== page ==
A Look Back at Legendary Illustrator Jeremiah Goodman’s East Hampton Carriage House



Goodman, whose rendering of the carriage house appears on these pages, has always signed his works with just his first name, Jeremiah.

The legendary interiors illustrator Jeremiah Goodman created window displays and advertisements for Lord & Taylor for more than 30 years, not to mention memorable drawings for decorators such as Billy Baldwin and magazines like Vogue and Harper’s Bazaar. Now, at 91, he reflects on one of his proudest achievements, his beloved East Hampton carriage house, originally built for the J. Harper Poor family in 1917 and now part of the Baker House hotel.

The property was choked with weeds and brambles when Goodman bought it in the late 1950s. He cleared the land, added French doors in place of the carriage house’s stable doors, and later, somewhat counterintuitively, installed a swimming pool in front. “I put it smack in the center,” he says. “At night it was beautiful.”

“Around 1957 I was at a cocktail party in the Hamptons. Even back then there were a lot of Realtors at parties! I hadn’t thought about buying a house, but someone mentioned to me that there was a wreck of a house available. In those days there always seemed to be about 20 or 30 deserted farmhouses or beautiful estates that needed massive amounts of work. It was absolutely insane, but I went ahead anyway. I paid $18,000 for the joint.”

Goodman’s studio, accessed by an English cast-iron spiral staircase, was located on the second floor, which underwent a complete renovation. A one-time set designer, he filled the space with curiosities from his past.

“A lot of my favorite theater people were in the Hamptons in those days, especially in Amagansett. People like Edward Albee and Stella Adler. So when I bought the house, I took a really honest approach. It was going to be for me and my friends, not an effort to get someplace else.”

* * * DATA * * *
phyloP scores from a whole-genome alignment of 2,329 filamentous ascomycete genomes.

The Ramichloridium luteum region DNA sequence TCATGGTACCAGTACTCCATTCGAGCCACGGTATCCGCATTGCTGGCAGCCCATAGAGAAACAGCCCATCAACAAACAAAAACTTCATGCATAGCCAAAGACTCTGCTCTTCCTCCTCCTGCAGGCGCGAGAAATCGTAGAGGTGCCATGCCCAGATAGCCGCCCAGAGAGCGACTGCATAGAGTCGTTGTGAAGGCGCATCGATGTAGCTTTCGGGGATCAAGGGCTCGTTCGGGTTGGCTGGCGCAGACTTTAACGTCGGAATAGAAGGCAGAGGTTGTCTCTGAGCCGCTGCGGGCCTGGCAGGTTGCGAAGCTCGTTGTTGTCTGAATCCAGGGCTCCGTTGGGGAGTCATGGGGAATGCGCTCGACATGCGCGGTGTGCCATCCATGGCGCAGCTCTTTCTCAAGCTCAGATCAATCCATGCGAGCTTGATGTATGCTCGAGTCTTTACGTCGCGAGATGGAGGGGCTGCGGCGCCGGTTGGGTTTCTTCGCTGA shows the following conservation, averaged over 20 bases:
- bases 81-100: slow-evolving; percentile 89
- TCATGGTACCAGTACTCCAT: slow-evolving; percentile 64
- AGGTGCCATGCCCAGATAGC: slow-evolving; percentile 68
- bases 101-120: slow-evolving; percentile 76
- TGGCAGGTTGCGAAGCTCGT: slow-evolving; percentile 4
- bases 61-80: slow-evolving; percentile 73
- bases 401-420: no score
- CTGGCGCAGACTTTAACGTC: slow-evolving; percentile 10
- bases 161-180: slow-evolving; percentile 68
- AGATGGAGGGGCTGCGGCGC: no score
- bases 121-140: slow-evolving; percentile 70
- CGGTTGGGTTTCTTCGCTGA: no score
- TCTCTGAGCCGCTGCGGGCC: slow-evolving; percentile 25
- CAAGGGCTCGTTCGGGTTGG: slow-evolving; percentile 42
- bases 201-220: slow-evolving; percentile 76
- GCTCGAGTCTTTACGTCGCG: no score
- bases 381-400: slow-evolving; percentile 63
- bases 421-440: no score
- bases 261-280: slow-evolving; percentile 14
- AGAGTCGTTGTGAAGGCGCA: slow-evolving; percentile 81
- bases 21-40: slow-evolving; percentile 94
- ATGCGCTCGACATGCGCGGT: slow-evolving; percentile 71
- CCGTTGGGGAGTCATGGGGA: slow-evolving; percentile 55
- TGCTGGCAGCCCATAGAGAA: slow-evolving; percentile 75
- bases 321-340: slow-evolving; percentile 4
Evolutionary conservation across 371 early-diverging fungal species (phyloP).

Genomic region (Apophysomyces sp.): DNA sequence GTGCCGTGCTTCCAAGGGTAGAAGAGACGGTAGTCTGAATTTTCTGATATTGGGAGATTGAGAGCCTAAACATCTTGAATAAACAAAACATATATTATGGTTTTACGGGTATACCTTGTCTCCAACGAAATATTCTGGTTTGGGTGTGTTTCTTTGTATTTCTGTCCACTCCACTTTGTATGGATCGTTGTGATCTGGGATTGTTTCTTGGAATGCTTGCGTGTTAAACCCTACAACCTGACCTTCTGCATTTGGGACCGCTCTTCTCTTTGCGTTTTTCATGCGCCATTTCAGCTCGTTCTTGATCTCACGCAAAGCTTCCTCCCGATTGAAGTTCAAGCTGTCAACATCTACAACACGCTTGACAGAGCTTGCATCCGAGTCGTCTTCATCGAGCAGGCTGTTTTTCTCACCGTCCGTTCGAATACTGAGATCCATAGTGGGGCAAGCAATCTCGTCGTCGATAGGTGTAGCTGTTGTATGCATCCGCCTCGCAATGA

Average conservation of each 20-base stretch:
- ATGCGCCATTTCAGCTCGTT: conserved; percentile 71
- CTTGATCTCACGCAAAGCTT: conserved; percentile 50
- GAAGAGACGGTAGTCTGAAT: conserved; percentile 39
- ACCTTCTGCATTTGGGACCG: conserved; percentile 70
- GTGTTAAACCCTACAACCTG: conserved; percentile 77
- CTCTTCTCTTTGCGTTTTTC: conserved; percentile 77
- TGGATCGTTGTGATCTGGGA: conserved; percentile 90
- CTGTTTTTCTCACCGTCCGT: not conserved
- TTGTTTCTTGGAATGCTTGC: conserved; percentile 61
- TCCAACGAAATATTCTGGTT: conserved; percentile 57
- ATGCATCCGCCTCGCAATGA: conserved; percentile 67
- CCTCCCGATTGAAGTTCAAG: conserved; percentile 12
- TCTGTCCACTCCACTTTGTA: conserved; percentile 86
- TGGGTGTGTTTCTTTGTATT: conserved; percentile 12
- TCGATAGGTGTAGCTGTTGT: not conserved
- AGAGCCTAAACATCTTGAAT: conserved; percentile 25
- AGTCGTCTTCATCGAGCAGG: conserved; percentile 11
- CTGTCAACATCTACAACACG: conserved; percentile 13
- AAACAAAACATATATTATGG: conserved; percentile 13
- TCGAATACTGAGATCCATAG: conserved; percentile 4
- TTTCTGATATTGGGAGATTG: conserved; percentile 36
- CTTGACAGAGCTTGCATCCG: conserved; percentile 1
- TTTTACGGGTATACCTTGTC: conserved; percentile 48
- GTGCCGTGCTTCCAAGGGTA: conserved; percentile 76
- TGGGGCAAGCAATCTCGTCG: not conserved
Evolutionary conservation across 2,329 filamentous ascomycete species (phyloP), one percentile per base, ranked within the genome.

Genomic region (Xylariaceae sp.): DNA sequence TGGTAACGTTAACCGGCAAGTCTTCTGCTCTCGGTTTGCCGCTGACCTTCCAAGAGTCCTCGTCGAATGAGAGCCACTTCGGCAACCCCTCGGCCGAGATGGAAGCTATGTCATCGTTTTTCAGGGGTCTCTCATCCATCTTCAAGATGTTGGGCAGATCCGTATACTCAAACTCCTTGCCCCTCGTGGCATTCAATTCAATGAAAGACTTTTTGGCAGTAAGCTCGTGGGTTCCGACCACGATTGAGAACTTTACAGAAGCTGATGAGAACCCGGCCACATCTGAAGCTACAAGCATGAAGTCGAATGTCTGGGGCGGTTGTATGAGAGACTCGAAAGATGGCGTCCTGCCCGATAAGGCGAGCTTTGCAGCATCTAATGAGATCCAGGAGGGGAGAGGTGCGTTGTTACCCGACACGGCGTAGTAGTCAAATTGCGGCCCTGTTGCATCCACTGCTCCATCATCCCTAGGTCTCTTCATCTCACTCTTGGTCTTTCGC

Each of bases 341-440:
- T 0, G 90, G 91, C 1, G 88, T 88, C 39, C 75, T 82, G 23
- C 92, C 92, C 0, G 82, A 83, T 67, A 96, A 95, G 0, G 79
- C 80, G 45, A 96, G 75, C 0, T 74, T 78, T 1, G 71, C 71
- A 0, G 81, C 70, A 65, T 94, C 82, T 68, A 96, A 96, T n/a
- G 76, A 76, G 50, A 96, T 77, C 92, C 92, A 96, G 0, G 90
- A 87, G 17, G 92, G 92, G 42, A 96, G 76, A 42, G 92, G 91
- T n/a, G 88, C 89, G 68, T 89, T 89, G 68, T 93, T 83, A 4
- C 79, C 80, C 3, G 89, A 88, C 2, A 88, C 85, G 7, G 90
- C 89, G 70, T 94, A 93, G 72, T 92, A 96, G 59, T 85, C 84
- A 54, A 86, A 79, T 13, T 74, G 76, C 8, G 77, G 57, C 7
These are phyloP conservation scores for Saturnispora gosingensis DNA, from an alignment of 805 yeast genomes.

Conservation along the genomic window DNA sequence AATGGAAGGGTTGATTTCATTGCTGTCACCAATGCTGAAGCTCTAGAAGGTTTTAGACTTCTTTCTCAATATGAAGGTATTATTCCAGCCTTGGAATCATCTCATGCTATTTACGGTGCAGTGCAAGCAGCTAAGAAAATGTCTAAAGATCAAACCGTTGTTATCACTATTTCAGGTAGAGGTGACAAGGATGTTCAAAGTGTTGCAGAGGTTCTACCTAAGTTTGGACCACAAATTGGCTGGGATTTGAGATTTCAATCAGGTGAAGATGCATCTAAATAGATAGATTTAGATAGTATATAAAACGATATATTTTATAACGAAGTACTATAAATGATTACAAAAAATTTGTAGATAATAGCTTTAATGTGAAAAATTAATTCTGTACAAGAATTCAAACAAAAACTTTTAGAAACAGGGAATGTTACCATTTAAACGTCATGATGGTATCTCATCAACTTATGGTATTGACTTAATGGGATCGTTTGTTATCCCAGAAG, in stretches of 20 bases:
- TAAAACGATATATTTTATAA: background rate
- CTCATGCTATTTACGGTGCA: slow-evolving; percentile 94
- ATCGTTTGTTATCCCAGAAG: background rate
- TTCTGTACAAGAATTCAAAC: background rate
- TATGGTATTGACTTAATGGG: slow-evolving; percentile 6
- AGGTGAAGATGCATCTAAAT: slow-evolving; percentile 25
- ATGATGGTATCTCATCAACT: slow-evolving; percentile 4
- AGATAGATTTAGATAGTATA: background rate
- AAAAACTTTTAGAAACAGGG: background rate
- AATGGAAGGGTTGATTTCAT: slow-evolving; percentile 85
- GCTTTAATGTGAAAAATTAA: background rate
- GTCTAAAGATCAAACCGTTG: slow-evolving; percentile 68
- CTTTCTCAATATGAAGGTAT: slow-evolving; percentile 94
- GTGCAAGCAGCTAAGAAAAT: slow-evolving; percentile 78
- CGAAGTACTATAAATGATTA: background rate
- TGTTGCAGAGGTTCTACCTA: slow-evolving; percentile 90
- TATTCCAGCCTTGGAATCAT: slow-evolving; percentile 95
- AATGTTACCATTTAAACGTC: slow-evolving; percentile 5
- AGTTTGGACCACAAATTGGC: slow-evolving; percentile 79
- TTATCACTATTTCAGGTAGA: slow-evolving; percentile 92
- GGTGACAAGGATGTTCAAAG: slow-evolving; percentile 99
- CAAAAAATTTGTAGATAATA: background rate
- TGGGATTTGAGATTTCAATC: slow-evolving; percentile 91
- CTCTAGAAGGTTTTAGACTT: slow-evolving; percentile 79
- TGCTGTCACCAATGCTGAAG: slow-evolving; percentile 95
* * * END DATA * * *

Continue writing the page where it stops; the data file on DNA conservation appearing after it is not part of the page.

Like most people with a decorative bent, Goodman routinely experimented with furniture arrangements, moving pieces about and interchanging them with new ones, and often filled vases with branches cut from trees and bushes on the property.

“When my parents first saw the house, my mother said, ‘I didn’t raise you to live like this!’ I fixed a lot of the problems the ‘dumb way,’ just patching walls and rolling white paint over everything. The headboard in the bedroom was made of barn siding. I turned the stable doors into my front entry gates. I never really spent a lot on anything.” 

“Everyone who was out East hit my place. I was a little embarrassed when I first had Mary Martin over to my little cottage. As she walked in, she called me on my false humility and said, ‘You’re full of crap with all this phoniness!’ And I still remember the day Vladimir Horowitz came to visit. One of my friends called him the piano tuner!”

Like most people with a decorative bent, Goodman routinely experimented with furniture arrangements, moving pieces about and interchanging them with new ones, and often filled vases with branches cut from trees and bushes on the property.

“The whole point of the way I landscaped my property was to be able to cut twigs and big branches for the house. Louise Nevelson once said that you could touch and feel everything I collected. I tried to deal with stuff in a casual way, like I had all the money in the world but didn’t need to put it out there like a cash register.”

Goodman often staged the house for advertising campaigns for Lord & Taylor and other clients, such as the spring-like setting in a bath.

“The house wasn’t a lot of trouble, and when it was finally complete, you couldn’t imagine it any other way. It was a dream.”

A version of this article appeared in the July 1, 2014 issue of Hamptons Cottages & Gardens with the headline: A House to Remember.

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